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Mount Fuji Eruption Imminent? 2011 Quake Building Pressure

Volcanologists speculate that a disaster is imminent

- Common Dreams staff

Japan's Mount Fuji (Flickr/emrank)

Disaster in the making? Mount Fuji pierces the clouds on August 4, 2012. (Chunichi Shimbun/Japan Times) Scientists say last year's Great East Japan Earthquake has greatly increased the pressure of the magma chamber underneath Mount Fuji. The pressure is now higher than it was the last time the volcano erupted more than 300 years ago, scientists say, according to a report Thursday.

Mount Fuji, in Shizuoka Prefecture, last erupted in 1707, less than two months after a large earthquake.

That blast scattered ash and cinders as far as Tokyo, 60 miles from the volcano.

Last year's earthquake and Fukushima nuclear crisis were unparalleled disasters, but people in and around Shizuoka Prefecture fear the ultimate catastrophe — the eruption of Mount Fuji — may be looming.

Experts at Japan's National Research Institute for Earth Science and Disaster Prevention say there is heightened pressure under Mount Fuji due to last year's devastating earthquake and aftershocks. It is feared the increase in pressure could trigger an eruption.

When Mount Fuji last erupted, the pressure caused by the prior earthquake was weaker than that of last year, the researchers said.

In May a team of researchers warned that the mountain may collapse if a newly-discovered fault-line underneath it shifts.

Based on the tectonic movements caused by the magnitude 9.0 quake that struck March 2011 and the magnitude 6.4 quake that followed four days later, the researchers estimate that about 1.6 megapascals of pressure were placed on the magma chamber, which is thought to be some 15 km underground. That's equivalent to an atmospheric pressure of some 15.8 kg per sq. cm.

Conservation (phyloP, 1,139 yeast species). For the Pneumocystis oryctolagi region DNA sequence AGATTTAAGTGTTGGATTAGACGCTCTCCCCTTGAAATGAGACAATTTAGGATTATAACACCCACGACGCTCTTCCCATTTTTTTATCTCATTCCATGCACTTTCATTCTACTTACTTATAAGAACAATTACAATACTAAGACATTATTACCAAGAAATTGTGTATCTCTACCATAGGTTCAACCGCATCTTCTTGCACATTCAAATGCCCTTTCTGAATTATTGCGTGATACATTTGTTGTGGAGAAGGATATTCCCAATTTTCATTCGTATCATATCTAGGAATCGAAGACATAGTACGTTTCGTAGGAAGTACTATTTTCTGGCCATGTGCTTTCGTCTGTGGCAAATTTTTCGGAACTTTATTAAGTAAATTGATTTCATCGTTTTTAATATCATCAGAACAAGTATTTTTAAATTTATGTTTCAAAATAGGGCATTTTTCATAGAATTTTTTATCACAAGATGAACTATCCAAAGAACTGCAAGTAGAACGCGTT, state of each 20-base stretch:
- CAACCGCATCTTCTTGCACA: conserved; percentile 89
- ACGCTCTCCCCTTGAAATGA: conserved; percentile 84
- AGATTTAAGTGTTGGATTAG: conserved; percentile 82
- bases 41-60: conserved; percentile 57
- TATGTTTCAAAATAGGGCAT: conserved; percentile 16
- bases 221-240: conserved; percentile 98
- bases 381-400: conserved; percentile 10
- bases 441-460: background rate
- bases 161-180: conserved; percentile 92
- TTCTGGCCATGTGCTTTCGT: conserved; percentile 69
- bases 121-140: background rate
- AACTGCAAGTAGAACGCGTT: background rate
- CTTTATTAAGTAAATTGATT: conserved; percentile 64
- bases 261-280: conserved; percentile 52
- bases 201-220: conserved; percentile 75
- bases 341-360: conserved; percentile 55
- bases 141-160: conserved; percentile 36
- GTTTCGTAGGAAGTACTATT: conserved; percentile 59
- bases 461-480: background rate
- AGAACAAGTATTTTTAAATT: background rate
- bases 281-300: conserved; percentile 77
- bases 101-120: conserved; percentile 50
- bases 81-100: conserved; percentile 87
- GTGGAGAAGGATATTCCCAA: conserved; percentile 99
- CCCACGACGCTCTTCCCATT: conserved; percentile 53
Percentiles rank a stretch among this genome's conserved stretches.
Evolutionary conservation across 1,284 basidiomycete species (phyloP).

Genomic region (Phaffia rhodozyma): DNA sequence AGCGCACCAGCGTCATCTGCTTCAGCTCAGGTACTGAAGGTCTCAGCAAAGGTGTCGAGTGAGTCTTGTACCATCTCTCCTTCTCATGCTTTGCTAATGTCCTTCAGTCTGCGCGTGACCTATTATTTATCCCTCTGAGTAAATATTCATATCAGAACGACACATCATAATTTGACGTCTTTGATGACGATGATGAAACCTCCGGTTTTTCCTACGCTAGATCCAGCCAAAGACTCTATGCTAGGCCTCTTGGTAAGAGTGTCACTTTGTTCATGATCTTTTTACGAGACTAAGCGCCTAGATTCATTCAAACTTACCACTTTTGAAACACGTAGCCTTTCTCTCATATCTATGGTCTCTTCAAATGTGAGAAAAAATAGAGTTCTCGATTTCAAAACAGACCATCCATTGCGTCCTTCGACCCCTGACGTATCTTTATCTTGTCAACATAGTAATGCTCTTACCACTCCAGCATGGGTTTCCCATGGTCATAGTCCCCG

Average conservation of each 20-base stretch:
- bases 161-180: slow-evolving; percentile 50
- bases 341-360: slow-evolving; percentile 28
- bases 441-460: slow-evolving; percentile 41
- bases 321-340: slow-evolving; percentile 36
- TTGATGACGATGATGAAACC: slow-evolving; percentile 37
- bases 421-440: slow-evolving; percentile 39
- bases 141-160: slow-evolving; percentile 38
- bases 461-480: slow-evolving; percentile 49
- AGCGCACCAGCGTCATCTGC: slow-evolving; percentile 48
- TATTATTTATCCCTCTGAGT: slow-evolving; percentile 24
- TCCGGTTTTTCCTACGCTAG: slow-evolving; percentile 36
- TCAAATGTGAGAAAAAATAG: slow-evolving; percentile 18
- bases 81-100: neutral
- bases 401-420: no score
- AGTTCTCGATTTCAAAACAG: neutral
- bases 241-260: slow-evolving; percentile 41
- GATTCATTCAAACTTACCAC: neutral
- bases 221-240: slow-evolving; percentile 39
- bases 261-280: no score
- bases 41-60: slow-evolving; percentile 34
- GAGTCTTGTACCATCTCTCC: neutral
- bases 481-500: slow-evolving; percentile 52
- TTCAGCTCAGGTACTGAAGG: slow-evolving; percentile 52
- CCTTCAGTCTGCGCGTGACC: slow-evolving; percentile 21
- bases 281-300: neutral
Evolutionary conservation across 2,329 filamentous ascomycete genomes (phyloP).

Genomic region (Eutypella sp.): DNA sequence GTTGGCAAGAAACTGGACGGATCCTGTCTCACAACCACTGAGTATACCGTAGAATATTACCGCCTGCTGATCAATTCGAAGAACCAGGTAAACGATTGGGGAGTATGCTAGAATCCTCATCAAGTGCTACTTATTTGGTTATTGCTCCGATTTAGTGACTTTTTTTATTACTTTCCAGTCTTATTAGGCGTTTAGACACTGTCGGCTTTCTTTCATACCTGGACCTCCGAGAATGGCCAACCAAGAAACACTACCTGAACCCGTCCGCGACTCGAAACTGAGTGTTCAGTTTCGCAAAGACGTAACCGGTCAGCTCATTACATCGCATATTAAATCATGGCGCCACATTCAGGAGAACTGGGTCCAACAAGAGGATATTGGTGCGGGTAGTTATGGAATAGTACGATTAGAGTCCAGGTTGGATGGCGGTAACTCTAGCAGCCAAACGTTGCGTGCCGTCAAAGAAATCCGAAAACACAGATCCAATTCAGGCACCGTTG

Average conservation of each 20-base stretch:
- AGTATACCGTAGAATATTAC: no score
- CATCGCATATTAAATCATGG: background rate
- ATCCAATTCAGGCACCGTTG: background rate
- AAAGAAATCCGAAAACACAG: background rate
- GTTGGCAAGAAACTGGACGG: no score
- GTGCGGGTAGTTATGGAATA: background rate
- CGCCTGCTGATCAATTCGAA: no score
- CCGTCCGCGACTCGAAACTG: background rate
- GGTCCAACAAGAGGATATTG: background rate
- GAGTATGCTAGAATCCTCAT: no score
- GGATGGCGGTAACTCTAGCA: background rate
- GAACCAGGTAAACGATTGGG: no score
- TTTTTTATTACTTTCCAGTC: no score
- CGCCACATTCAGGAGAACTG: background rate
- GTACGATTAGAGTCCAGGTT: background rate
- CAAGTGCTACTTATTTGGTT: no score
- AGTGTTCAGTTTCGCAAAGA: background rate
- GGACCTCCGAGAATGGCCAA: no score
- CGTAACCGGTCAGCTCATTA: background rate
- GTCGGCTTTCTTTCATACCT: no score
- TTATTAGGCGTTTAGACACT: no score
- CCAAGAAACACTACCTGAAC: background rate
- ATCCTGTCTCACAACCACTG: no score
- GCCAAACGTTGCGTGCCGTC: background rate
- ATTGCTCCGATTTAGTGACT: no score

In the past, 0.1 to several megapascals of pressure have been enough to trigger volcanic eruptions, including at Mount Fuji, it said. Although conditions in the magma chamber vary, 1.6 megapascals is "not a small figure," said Eisuke Fujita, a senior researcher at the institute.

A 2004 Japanese government report estimated that an eruption would cost the country over $30 billion US dollars. A new study is focusing on the potential damage that would be caused by a series of simultaneous earthquakes along the Nankai Trough, where it is feared another earthquake will soon take place. The most recent models have revealed that, in the worst-case scenario, 323,000 people would die and the tremors could trigger an eruption at Mount Fuji.

The huge quake of March 11, 2011 and tsunami that it generated devastated a large area of the country's northeast, killing around 19,000 people and generating the nuclear emergency at Fukushima.

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This one-minute exposure taken from the eighth station on Mount Fuji shows a night view of Tokyo, with Tokyo Skytree on the left and Tokyo Tower at the lower right. (Provided to Asahi Shimbun by Suguru Minamikawa)

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Tokyo with Mt. Fuji in the background. (Flickr/wili_hybrid)

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